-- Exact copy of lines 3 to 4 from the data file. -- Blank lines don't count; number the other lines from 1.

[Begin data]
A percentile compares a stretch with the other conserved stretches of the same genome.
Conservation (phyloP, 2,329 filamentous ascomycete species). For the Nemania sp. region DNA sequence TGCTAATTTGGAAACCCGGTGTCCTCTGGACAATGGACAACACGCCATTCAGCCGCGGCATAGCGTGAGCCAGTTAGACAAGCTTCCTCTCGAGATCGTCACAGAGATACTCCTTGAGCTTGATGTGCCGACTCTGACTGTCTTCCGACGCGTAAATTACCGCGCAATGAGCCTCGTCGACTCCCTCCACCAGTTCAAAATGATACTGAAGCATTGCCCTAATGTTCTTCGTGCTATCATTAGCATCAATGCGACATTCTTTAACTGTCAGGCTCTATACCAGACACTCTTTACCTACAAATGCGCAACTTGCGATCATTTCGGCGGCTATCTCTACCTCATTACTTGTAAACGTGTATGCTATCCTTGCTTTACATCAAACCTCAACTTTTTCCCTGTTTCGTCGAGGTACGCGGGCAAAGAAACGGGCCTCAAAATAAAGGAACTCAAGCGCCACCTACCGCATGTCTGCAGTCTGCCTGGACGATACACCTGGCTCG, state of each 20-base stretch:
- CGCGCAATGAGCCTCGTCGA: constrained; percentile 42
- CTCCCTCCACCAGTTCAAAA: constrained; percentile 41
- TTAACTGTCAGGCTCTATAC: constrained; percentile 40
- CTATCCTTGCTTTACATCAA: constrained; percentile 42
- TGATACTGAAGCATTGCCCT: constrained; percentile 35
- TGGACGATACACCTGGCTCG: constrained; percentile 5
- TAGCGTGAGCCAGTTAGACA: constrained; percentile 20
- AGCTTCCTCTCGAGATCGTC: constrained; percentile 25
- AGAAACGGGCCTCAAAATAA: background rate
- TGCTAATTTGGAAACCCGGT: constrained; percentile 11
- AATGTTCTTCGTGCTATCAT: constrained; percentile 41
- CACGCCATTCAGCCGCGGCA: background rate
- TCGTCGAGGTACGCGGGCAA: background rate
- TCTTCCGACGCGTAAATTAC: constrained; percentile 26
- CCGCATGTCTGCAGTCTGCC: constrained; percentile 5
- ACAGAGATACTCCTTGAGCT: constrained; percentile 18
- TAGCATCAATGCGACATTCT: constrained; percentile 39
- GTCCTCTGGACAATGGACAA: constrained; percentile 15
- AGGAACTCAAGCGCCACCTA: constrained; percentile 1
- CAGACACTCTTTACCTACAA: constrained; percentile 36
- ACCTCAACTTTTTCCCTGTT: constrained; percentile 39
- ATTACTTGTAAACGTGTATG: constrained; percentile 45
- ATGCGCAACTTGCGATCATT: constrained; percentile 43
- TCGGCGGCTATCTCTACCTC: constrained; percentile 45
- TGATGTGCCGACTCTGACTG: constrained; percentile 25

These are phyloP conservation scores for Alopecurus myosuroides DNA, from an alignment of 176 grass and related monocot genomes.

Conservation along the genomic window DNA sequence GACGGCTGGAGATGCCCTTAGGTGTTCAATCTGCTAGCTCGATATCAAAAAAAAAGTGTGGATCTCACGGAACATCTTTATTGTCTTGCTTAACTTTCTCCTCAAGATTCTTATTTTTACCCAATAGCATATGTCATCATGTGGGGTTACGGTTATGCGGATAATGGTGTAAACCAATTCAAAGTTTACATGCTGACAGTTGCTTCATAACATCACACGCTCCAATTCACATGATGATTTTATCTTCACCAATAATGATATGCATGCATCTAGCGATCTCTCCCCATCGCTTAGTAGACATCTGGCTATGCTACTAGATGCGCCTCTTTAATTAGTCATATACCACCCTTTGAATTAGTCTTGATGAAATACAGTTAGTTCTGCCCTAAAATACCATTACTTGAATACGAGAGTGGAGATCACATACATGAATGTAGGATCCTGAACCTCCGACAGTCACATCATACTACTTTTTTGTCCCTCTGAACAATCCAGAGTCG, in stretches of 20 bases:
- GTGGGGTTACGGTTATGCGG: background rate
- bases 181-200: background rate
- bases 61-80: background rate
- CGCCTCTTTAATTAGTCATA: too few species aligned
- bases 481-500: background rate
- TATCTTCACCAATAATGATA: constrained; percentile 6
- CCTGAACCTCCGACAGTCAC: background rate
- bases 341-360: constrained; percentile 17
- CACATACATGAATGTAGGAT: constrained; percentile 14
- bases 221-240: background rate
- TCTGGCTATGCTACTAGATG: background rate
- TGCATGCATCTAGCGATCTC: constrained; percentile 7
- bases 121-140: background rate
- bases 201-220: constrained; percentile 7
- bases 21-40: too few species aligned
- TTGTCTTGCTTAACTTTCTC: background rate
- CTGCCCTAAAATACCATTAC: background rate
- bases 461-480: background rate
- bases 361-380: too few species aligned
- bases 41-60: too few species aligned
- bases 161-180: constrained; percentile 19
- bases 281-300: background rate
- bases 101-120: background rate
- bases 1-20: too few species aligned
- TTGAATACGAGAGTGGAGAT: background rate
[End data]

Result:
- CGCGCAATGAGCCTCGTCGA: constrained; percentile 42
- CTCCCTCCACCAGTTCAAAA: constrained; percentile 41